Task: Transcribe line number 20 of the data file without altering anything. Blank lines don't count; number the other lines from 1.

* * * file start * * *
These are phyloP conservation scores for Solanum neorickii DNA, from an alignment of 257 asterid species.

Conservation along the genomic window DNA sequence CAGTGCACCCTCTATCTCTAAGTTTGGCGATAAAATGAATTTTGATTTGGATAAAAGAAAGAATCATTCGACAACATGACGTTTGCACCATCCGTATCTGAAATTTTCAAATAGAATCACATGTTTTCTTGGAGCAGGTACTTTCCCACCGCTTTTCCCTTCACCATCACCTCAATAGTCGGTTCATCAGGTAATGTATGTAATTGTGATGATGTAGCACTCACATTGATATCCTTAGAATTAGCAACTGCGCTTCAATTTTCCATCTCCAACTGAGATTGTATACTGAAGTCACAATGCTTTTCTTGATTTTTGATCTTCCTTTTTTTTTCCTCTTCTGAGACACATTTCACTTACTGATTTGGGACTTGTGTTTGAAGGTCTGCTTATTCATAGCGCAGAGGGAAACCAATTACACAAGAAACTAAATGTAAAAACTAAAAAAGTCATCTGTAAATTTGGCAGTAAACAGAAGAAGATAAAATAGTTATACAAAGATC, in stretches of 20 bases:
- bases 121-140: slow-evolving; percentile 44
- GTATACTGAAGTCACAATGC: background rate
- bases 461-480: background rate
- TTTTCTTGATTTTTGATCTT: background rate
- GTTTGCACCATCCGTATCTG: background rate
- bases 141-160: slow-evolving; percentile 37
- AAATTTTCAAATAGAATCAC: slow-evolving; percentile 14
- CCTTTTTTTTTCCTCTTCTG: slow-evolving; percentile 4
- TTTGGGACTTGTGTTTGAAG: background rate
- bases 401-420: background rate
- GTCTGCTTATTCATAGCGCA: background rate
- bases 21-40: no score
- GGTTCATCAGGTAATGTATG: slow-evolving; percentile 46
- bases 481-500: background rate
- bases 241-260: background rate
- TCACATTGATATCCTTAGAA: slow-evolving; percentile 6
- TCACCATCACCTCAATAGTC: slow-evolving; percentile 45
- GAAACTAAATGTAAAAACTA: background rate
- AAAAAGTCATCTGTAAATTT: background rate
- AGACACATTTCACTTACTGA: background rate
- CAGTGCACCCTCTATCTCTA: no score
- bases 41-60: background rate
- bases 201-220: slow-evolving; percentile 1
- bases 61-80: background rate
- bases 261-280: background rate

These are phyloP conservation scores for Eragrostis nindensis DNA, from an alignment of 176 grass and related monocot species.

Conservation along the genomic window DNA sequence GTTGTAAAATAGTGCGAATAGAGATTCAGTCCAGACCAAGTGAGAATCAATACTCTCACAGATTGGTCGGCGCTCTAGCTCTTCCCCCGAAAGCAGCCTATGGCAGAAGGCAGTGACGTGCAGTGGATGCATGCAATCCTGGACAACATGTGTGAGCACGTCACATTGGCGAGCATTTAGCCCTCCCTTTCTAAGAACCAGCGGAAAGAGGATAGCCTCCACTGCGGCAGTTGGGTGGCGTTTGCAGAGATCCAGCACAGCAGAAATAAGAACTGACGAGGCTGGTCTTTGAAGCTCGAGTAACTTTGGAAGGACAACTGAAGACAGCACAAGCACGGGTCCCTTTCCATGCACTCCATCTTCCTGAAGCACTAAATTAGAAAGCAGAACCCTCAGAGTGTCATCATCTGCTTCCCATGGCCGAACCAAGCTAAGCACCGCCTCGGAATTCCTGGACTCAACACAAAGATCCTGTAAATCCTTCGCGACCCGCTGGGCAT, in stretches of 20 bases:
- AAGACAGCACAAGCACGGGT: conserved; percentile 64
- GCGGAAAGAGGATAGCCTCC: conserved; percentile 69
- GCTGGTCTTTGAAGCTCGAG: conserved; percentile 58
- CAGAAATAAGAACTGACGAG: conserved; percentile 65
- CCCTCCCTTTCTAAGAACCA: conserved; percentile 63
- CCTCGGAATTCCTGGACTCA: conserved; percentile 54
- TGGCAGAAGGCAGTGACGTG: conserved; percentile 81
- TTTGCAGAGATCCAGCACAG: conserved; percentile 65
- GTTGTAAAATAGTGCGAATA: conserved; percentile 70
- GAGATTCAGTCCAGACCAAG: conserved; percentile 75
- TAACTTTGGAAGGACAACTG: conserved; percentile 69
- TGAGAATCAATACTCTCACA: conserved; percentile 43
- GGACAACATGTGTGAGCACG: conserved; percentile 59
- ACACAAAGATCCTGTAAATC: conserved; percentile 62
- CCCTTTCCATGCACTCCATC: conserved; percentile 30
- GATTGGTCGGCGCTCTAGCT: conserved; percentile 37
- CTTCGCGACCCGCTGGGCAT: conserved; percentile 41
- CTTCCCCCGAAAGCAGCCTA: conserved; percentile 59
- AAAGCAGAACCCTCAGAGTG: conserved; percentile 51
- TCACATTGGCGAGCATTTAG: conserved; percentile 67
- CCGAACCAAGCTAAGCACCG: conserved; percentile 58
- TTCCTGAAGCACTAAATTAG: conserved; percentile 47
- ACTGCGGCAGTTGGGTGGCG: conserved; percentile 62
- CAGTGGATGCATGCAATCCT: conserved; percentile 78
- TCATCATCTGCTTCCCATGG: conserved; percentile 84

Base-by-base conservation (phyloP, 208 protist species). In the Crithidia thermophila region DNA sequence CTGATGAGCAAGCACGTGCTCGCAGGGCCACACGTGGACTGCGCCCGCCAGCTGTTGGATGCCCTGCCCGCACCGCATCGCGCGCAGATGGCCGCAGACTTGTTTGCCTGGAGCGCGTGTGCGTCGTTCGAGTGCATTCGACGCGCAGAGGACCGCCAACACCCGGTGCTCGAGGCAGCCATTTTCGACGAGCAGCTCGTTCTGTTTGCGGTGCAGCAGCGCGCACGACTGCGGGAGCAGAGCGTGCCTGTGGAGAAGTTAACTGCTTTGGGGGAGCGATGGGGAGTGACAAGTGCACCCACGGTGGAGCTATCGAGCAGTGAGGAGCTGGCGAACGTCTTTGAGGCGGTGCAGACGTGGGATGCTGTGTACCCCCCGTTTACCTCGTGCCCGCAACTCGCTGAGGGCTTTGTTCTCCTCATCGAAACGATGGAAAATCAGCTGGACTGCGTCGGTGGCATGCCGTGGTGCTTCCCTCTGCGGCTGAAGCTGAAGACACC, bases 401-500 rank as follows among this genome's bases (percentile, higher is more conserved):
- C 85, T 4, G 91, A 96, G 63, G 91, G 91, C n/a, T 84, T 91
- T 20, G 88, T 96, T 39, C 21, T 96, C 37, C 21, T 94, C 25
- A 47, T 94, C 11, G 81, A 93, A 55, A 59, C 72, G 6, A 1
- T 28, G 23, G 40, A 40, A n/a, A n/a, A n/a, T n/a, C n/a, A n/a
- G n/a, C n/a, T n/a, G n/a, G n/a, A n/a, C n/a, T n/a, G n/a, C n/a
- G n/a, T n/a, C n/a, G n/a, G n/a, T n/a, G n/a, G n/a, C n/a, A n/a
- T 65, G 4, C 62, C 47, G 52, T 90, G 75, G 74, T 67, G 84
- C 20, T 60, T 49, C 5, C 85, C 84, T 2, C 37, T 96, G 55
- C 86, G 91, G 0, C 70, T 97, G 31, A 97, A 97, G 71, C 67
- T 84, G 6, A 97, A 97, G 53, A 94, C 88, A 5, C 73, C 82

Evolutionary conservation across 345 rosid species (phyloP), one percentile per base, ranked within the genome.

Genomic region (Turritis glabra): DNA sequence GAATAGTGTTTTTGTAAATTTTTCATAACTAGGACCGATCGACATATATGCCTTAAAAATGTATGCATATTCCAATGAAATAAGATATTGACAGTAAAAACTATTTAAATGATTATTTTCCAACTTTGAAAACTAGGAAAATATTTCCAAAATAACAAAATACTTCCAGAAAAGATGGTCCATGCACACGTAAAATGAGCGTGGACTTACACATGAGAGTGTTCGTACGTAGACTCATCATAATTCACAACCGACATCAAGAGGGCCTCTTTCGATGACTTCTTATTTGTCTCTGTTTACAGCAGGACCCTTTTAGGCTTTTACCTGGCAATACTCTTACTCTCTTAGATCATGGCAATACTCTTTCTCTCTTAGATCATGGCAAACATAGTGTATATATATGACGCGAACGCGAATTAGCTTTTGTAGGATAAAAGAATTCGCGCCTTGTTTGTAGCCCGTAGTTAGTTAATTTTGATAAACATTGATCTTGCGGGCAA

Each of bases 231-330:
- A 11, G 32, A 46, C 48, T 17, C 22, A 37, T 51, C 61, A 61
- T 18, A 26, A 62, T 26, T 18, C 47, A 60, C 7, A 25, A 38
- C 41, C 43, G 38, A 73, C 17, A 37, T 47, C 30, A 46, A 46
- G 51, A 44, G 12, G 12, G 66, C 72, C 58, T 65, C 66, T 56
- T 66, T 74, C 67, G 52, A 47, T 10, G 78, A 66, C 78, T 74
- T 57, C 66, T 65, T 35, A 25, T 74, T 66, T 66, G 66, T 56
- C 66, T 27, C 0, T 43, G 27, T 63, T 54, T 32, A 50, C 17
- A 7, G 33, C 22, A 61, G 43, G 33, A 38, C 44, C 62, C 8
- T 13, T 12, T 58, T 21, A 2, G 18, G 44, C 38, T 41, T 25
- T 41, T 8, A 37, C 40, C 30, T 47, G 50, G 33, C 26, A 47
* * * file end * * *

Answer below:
- GAAACTAAATGTAAAAACTA: background rate